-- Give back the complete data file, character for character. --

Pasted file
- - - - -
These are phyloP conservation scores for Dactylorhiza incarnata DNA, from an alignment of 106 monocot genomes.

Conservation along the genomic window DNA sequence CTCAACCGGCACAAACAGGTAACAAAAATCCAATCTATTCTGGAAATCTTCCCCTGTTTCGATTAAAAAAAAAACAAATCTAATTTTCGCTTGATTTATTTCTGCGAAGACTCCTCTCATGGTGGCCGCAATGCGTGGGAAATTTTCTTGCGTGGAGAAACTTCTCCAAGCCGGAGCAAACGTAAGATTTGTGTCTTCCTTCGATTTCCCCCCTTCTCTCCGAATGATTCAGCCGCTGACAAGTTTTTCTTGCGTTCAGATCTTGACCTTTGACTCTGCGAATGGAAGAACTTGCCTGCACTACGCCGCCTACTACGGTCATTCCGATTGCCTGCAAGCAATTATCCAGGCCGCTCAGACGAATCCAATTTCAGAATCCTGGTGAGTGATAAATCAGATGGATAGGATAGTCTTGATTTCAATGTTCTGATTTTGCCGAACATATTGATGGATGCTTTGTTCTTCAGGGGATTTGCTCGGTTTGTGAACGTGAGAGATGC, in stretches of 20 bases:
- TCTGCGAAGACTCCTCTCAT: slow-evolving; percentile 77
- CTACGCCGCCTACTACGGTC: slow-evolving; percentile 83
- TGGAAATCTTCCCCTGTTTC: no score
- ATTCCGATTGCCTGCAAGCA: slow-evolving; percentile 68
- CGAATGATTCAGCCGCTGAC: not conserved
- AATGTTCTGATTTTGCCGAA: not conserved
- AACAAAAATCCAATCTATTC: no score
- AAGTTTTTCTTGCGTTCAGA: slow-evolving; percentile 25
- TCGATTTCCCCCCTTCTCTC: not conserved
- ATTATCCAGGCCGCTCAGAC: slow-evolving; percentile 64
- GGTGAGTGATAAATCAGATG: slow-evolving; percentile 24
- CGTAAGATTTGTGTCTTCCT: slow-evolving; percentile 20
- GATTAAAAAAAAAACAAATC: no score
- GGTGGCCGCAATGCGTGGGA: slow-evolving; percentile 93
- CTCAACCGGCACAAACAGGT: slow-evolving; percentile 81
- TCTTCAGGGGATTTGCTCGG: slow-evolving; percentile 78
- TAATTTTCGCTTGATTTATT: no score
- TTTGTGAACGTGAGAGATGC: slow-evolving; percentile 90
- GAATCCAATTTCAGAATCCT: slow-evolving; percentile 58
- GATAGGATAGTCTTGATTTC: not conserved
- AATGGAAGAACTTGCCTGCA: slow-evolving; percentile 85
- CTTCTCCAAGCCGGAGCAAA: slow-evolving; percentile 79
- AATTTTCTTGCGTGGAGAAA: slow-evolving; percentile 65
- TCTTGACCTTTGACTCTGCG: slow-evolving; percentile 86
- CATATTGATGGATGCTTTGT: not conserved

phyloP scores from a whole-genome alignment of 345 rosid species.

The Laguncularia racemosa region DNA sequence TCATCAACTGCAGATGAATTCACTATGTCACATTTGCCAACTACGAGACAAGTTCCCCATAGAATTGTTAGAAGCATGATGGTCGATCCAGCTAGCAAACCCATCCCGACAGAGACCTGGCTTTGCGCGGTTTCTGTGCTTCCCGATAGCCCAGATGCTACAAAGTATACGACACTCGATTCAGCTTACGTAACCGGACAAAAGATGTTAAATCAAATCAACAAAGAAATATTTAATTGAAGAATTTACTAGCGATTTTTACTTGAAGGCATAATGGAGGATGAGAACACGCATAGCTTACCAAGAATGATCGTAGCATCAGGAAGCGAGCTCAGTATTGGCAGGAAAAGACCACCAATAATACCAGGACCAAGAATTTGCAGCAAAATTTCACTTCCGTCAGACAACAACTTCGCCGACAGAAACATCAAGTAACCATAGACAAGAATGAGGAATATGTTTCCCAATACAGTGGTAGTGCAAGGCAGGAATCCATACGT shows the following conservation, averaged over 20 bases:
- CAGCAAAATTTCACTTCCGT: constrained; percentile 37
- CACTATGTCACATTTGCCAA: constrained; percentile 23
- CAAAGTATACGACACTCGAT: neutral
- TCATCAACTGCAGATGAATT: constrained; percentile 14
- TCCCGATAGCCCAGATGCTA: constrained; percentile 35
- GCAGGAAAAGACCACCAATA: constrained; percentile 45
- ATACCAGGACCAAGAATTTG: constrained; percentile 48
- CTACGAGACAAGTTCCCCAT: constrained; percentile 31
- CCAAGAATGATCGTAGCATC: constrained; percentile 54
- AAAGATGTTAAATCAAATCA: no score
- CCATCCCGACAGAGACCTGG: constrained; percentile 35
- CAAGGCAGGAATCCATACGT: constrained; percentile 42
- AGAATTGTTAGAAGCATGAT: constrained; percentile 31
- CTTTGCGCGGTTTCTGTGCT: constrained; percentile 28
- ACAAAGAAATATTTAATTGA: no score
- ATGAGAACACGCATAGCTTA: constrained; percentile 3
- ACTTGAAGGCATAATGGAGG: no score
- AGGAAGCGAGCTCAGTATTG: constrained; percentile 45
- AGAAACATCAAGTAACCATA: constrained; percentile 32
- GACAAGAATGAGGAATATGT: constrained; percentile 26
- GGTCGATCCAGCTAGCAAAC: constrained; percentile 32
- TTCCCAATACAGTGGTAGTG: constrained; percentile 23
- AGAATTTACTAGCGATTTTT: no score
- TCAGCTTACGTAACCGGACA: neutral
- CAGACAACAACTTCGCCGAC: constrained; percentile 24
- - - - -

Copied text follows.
These are phyloP conservation scores for Dactylorhiza incarnata DNA, from an alignment of 106 monocot genomes.

Conservation along the genomic window DNA sequence CTCAACCGGCACAAACAGGTAACAAAAATCCAATCTATTCTGGAAATCTTCCCCTGTTTCGATTAAAAAAAAAACAAATCTAATTTTCGCTTGATTTATTTCTGCGAAGACTCCTCTCATGGTGGCCGCAATGCGTGGGAAATTTTCTTGCGTGGAGAAACTTCTCCAAGCCGGAGCAAACGTAAGATTTGTGTCTTCCTTCGATTTCCCCCCTTCTCTCCGAATGATTCAGCCGCTGACAAGTTTTTCTTGCGTTCAGATCTTGACCTTTGACTCTGCGAATGGAAGAACTTGCCTGCACTACGCCGCCTACTACGGTCATTCCGATTGCCTGCAAGCAATTATCCAGGCCGCTCAGACGAATCCAATTTCAGAATCCTGGTGAGTGATAAATCAGATGGATAGGATAGTCTTGATTTCAATGTTCTGATTTTGCCGAACATATTGATGGATGCTTTGTTCTTCAGGGGATTTGCTCGGTTTGTGAACGTGAGAGATGC, in stretches of 20 bases:
- TCTGCGAAGACTCCTCTCAT: slow-evolving; percentile 77
- CTACGCCGCCTACTACGGTC: slow-evolving; percentile 83
- TGGAAATCTTCCCCTGTTTC: no score
- ATTCCGATTGCCTGCAAGCA: slow-evolving; percentile 68
- CGAATGATTCAGCCGCTGAC: not conserved
- AATGTTCTGATTTTGCCGAA: not conserved
- AACAAAAATCCAATCTATTC: no score
- AAGTTTTTCTTGCGTTCAGA: slow-evolving; percentile 25
- TCGATTTCCCCCCTTCTCTC: not conserved
- ATTATCCAGGCCGCTCAGAC: slow-evolving; percentile 64
- GGTGAGTGATAAATCAGATG: slow-evolving; percentile 24
- CGTAAGATTTGTGTCTTCCT: slow-evolving; percentile 20
- GATTAAAAAAAAAACAAATC: no score
- GGTGGCCGCAATGCGTGGGA: slow-evolving; percentile 93
- CTCAACCGGCACAAACAGGT: slow-evolving; percentile 81
- TCTTCAGGGGATTTGCTCGG: slow-evolving; percentile 78
- TAATTTTCGCTTGATTTATT: no score
- TTTGTGAACGTGAGAGATGC: slow-evolving; percentile 90
- GAATCCAATTTCAGAATCCT: slow-evolving; percentile 58
- GATAGGATAGTCTTGATTTC: not conserved
- AATGGAAGAACTTGCCTGCA: slow-evolving; percentile 85
- CTTCTCCAAGCCGGAGCAAA: slow-evolving; percentile 79
- AATTTTCTTGCGTGGAGAAA: slow-evolving; percentile 65
- TCTTGACCTTTGACTCTGCG: slow-evolving; percentile 86
- CATATTGATGGATGCTTTGT: not conserved

phyloP scores from a whole-genome alignment of 345 rosid species.

The Laguncularia racemosa region DNA sequence TCATCAACTGCAGATGAATTCACTATGTCACATTTGCCAACTACGAGACAAGTTCCCCATAGAATTGTTAGAAGCATGATGGTCGATCCAGCTAGCAAACCCATCCCGACAGAGACCTGGCTTTGCGCGGTTTCTGTGCTTCCCGATAGCCCAGATGCTACAAAGTATACGACACTCGATTCAGCTTACGTAACCGGACAAAAGATGTTAAATCAAATCAACAAAGAAATATTTAATTGAAGAATTTACTAGCGATTTTTACTTGAAGGCATAATGGAGGATGAGAACACGCATAGCTTACCAAGAATGATCGTAGCATCAGGAAGCGAGCTCAGTATTGGCAGGAAAAGACCACCAATAATACCAGGACCAAGAATTTGCAGCAAAATTTCACTTCCGTCAGACAACAACTTCGCCGACAGAAACATCAAGTAACCATAGACAAGAATGAGGAATATGTTTCCCAATACAGTGGTAGTGCAAGGCAGGAATCCATACGT shows the following conservation, averaged over 20 bases:
- CAGCAAAATTTCACTTCCGT: constrained; percentile 37
- CACTATGTCACATTTGCCAA: constrained; percentile 23
- CAAAGTATACGACACTCGAT: neutral
- TCATCAACTGCAGATGAATT: constrained; percentile 14
- TCCCGATAGCCCAGATGCTA: constrained; percentile 35
- GCAGGAAAAGACCACCAATA: constrained; percentile 45
- ATACCAGGACCAAGAATTTG: constrained; percentile 48
- CTACGAGACAAGTTCCCCAT: constrained; percentile 31
- CCAAGAATGATCGTAGCATC: constrained; percentile 54
- AAAGATGTTAAATCAAATCA: no score
- CCATCCCGACAGAGACCTGG: constrained; percentile 35
- CAAGGCAGGAATCCATACGT: constrained; percentile 42
- AGAATTGTTAGAAGCATGAT: constrained; percentile 31
- CTTTGCGCGGTTTCTGTGCT: constrained; percentile 28
- ACAAAGAAATATTTAATTGA: no score
- ATGAGAACACGCATAGCTTA: constrained; percentile 3
- ACTTGAAGGCATAATGGAGG: no score
- AGGAAGCGAGCTCAGTATTG: constrained; percentile 45
- AGAAACATCAAGTAACCATA: constrained; percentile 32
- GACAAGAATGAGGAATATGT: constrained; percentile 26
- GGTCGATCCAGCTAGCAAAC: constrained; percentile 32
- TTCCCAATACAGTGGTAGTG: constrained; percentile 23
- AGAATTTACTAGCGATTTTT: no score
- TCAGCTTACGTAACCGGACA: neutral
- CAGACAACAACTTCGCCGAC: constrained; percentile 24